Aside from the Maori/Green/ACT voters no one really likes it as you get those minor extremist parties holding the country to ransom demanding certain polices the rest don't really want.






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  # 531491 10-Oct-2011 13:23
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Thanks! I might sit and read through these posts with google at the ready for acronyms I'm not familiar with etc.

Will also look at parliament link.

Cheers :-)

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  # 531492 10-Oct-2011 13:24
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TheUngeek: I think we have a referendum asking if we want to change it, then next election if we choose yes it will be voting for what we will change to.

The biggest problem with MMP is it gives the minorities too much power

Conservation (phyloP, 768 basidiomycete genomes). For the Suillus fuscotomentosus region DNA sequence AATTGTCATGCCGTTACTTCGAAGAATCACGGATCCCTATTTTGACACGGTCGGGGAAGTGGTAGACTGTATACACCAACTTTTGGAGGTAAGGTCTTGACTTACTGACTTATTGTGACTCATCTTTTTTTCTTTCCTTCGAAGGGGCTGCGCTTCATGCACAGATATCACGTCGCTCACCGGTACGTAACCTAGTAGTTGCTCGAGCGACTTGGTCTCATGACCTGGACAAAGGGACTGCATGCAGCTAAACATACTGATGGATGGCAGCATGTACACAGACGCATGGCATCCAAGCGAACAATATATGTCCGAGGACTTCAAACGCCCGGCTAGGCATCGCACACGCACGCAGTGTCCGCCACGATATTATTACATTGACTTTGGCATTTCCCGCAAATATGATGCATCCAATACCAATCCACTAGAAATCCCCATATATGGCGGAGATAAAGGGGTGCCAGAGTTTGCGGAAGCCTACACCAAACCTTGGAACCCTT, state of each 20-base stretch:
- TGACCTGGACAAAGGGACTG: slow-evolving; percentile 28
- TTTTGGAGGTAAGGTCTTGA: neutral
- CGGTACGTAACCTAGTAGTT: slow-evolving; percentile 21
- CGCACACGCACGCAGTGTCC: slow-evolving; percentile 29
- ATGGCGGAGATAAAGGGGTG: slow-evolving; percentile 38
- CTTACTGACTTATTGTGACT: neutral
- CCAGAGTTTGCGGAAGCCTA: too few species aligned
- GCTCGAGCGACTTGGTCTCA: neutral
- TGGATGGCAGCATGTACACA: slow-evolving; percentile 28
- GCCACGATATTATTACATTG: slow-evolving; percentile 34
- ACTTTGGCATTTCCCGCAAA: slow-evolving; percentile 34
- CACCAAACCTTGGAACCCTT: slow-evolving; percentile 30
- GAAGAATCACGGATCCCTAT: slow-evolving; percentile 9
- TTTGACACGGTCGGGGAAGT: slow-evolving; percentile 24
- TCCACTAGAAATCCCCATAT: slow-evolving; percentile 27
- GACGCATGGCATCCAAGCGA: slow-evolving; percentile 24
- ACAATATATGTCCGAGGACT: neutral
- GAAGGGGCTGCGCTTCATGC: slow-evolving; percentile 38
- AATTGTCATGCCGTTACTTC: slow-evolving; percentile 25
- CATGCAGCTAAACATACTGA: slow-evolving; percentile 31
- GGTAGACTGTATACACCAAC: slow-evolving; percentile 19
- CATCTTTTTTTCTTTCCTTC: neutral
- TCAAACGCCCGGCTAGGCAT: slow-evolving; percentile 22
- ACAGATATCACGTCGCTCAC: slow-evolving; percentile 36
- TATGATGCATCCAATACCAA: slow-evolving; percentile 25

MMP doesn't give minorities "too much power".

The majority *always* rule.

The problem you're referring to is when one minority party can't do as it pleases because most people didn't vote for them and wants, instead, to blame the voting system. So they single out the smallest grouping who disagrees with them and pick on them, claiming they have "too much power".

It rather suggests they can't count and shouldn't trusted to be the government. They haven't got more than half the seats.....so stop whining and learn how to work with others. 
 

 



 




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  # 531494 10-Oct-2011 13:25
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No, it's when a party that around 95% of the country don't want anywhere near the beehive get a say.